After 40 days in the Josephine County Jail, Janelle Marie Butterfield looped a white sheet around her neck and tied the other end to the metal bunk bed in cell 408.

Deputies found her during their hourly rounds, around 8:45 in the morning. She was slouched in the corner of her cell, wearing her jail blues. Her long, dark hair covered the sheet around her neck.

Jeremy Lavender opens gifts with his daughter in an undated photo.
KUOW Photo/Sydney Brownstone

When Jeremy Lavender came back from a 15-month Army deployment in Iraq to live with his wife and new baby, “he wasn’t the same person,” according to Lavender’s ex-wife, Myra Shearer.

Shearer met Lavender when they were both just shy of 21. They loved hiking, fishing, taking trips to the ocean. Lavender was a great boyfriend — attentive, emotionally aware. Shearer said she was the only person he let touch his rebuilt, teal green Camaro, his “baby.”

The couple got married in 2006 while Lavender was home on leave. Shearer had found out she was pregnant.

Office of the Washington State Attorney General

Two people who allegedly placed online ads to sell elephant ivory carvings are the first to be charged under wildlife trafficking laws passed by Pacific Northwest voters a few years ago.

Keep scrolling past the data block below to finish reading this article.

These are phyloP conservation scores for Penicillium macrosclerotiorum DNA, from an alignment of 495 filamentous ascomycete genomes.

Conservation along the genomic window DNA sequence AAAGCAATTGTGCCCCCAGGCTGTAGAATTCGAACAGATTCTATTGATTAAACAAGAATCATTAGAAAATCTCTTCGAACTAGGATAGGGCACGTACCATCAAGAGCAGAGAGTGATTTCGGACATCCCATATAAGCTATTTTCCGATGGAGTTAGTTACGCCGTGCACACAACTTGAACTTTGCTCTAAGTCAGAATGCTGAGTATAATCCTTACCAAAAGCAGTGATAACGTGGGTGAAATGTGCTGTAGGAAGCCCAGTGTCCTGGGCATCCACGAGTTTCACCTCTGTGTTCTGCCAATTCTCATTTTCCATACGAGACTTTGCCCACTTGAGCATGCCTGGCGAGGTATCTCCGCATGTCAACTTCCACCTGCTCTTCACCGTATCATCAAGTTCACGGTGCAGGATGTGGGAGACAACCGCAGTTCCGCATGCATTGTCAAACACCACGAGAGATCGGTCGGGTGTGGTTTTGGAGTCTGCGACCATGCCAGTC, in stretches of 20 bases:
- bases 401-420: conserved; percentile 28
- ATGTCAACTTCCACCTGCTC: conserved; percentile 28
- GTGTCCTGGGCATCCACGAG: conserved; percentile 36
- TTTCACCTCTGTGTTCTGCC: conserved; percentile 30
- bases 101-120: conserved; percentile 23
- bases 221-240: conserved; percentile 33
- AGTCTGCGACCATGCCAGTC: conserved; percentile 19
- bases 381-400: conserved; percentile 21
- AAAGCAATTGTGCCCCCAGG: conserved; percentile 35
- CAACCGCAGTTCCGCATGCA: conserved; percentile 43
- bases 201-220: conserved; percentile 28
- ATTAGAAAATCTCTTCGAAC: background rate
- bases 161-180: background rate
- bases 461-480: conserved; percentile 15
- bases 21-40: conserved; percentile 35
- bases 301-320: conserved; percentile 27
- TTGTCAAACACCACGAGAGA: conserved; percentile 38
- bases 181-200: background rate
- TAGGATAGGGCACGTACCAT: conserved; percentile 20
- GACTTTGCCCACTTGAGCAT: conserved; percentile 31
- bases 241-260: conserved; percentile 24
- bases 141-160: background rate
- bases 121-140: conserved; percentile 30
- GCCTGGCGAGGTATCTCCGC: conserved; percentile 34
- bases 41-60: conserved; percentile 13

Booked and buried: Northwest jails' mounting death toll

Apr 2, 2019
 Incomplete data tracking hides a crisis of rising death rates in overburdened Northwest jails that have been set up to fail the inmates they are tasked with keeping safe.
Jonathan Levinson/OPB

In 2012, Michael Saffioti turned himself in on a misdemeanor marijuana possession charge. The next day at the Snohomish County Jail in Everett, Washington, he was served oatmeal that contained milk. The 22-year-old with severe asthma and a dairy allergy went into anaphylaxis and died.


A legal case involving the Yakama Nation and Washington state taxes that started in 2013 came to an end Tuesday with a U.S. Supreme Court decision.